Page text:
In some instances, it may be necessary for HR to breach an employee’s confidentiality for the purpose of investigating an alleged crime that took place in a workplace context.

Mannering presents a hypothetical scenario: “Let’s say employee A provides information that employee B may have committed a crime against employee C – for example, at a work event employee B allegedly assaulted employee C – but employee C told employee A not to do anything about it. HR may need to breach employee A’s confidentiality to investigate the matter, and speak with employee C to find out what occurred.”

For an employer to uphold their fundamental duty to provide a safe workplace, this type of disclosure would need to be fully investigated, with appropriate support provided to the relevant employees, says Mannering.

This doesn’t, however, justify the information being shared more widely across the organisation.

HR should ensure that any disclosure made is only to those people strictly necessary to investigate and resolve the matter, says Mannering.

“Expert assistance should be sought, as it may be the case that if there are reasonable grounds to believe it did occur, and employee C does not want to report it to the police themselves, then the employer might decide to.”

4. When HR wants to blow the whistle

People often think they can sneak off to a journalist, disclose an issue like bullying or sexual misconduct that’s happened in the workplace, and not pay the consequences, says Mannering.

But this is typically a far cry from reality.

“It’s really risky business,” says Mannering. While she doesn’t want to deter people from holding companies to account – and whistleblowing can be a powerful way to bring about change – employees should tread with caution.

“Federal provisions only cover certain company specific matters, such as for ASIC or tax, but each state has its own whistleblowing provisions. There are tight provisions as to when an employee can reveal confidential information to the media. 

“You would have had to have exhausted every other internal and external means available to you in order to protect yourself by the time you get to the media,” says Mannering.

There are also certain timeframes that you have to keep in mind. 

Before you go to the media, for example, under the Corporations Act 2001, ninety days needs to have passed between the time you reported it to ASIC or APRA, and you reasonably believe no action has been taken since that time.”

Key points before you breach confidentiality

The situations that may require HR to breach confidentiality are numerous and varied (and this article isn’t intended to provide an exhaustive list), but there are some key points to keep in mind before you proceed with a breach, regardless of the situation at hand. 

To sense-check your decision, Mannering suggests considering:

  • If there is a legal obligation or duty to disclose the information?If there is no legal obligation or duty, then it may be necessary to consider whether there is an ethical duty.

  • Whether the information falls under the bounds of confidentiality.

    If HR finds out information that has a direct impact on the organisation, but the information is not something which could be considered confidential (such as personal or medical information, or commercial/trade secrets), then it’s unlikely you would be breaching confidentiality by disclosing it, says Mannering.”For example, if your company is part of a supply chain, and you have identified a supplier along the chain who is not paying the right amount which may impact others complying with their obligations, disclosing that information may not be confidential information if it is raised with a manager who is aware of the supply chain arrangements, or another party in the supply chain who also has knowledge of the supply chain arrangements.”Raising concerns outside the organisation or supply chain could have different implications in terms of reputation or defamation, so it would still be worth seeking advice about discussing the information first.”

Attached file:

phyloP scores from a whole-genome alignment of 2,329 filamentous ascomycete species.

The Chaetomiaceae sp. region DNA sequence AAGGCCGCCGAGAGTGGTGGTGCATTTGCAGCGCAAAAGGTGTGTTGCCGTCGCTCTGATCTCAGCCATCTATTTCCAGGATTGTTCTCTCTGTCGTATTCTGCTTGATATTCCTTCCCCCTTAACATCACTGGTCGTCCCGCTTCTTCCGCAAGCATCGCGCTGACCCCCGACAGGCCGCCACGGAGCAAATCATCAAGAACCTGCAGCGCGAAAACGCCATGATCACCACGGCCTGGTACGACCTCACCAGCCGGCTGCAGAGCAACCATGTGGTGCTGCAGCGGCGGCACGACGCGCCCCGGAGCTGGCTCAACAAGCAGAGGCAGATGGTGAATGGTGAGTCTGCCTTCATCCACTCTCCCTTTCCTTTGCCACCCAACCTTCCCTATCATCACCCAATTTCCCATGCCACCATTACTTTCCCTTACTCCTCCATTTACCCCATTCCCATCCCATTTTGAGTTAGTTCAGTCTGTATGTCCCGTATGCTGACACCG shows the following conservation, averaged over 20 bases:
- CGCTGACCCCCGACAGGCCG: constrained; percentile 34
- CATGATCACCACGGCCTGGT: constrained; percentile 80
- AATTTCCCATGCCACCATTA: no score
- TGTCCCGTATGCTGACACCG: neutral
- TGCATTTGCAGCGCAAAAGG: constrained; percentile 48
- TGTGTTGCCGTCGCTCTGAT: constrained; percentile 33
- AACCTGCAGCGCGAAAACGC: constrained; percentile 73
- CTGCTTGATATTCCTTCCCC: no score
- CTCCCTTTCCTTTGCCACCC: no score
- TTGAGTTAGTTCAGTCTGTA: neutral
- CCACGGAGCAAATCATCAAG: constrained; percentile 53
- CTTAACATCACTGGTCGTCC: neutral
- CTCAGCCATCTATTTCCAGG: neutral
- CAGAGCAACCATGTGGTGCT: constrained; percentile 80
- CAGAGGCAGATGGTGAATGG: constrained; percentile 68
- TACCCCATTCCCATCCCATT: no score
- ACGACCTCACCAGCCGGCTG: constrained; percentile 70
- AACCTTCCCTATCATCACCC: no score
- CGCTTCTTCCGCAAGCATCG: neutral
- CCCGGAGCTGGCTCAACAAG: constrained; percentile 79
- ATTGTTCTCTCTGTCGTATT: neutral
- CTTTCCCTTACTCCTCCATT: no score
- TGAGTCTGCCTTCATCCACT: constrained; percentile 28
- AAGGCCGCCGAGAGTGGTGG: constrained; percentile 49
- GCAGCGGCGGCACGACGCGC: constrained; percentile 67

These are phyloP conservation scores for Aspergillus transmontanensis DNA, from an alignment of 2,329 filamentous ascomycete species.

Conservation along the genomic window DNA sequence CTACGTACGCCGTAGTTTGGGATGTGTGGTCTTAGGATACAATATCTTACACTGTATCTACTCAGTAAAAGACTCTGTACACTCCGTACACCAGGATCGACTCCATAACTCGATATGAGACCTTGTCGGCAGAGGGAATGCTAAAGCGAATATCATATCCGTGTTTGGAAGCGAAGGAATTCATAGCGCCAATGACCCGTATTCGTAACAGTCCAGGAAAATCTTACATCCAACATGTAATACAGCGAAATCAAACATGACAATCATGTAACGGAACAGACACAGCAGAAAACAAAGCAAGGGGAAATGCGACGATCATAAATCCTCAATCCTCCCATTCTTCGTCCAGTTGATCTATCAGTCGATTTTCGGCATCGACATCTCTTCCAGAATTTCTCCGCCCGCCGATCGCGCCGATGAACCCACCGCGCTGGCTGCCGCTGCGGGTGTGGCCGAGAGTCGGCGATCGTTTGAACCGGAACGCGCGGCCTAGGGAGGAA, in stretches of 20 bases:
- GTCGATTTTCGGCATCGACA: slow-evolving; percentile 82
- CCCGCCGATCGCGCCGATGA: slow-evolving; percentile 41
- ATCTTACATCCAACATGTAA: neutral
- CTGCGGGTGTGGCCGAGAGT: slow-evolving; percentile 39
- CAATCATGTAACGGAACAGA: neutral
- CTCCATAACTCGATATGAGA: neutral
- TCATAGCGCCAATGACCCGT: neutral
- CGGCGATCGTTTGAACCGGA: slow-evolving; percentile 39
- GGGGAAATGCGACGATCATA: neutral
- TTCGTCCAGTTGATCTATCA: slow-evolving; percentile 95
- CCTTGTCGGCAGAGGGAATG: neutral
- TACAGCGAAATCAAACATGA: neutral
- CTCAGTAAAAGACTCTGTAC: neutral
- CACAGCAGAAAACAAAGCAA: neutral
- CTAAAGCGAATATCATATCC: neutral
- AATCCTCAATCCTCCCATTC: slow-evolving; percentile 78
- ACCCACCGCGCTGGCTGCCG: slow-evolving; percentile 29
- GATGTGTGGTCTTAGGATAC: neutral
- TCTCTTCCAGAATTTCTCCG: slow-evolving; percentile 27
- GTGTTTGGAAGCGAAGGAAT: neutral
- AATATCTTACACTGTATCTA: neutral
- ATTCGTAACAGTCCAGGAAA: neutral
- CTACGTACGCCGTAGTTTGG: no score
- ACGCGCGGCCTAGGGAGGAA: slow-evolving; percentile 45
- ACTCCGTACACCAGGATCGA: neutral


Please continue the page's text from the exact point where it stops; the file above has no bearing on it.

• Is there an alternative to breaching their confidentiality? If their safety is a concern, could you support the person to help themselves?For example, would they agree to establishing a safety plan with a psychologist and putting steps in place to keep them safe?
  • Can you obtain the employee’s consent to disclose?“If you’re talking to someone and you think there is a risk of them harming someone else or harming themselves, have an honest conversation with them. Try to get them on board with the idea of engaging external assistance or engaging with an EAP.”An employer can help to facilitate that. At least then the employee has retained some of the power to feel like they are able to make their own decision.”
  • Is it possible to limit what’s disclosed to still protect the employee? Just share part of the information required to de-escalate the situation.

HR should also ensure they have all the information to form a full picture of the situation.

“Breaching confidentiality is like breaking a glass. Once it’s done, there is no going back. So make sure you have all the information first so that you are fully informed to take that step, and to be confident in your decision.”


Deciding to breach an employee’s confidentiality isn’t one to take lightly. Know your legal obligations before you take this step. Book in for AHRI’s short course, Introduction to HR law, on 1 June.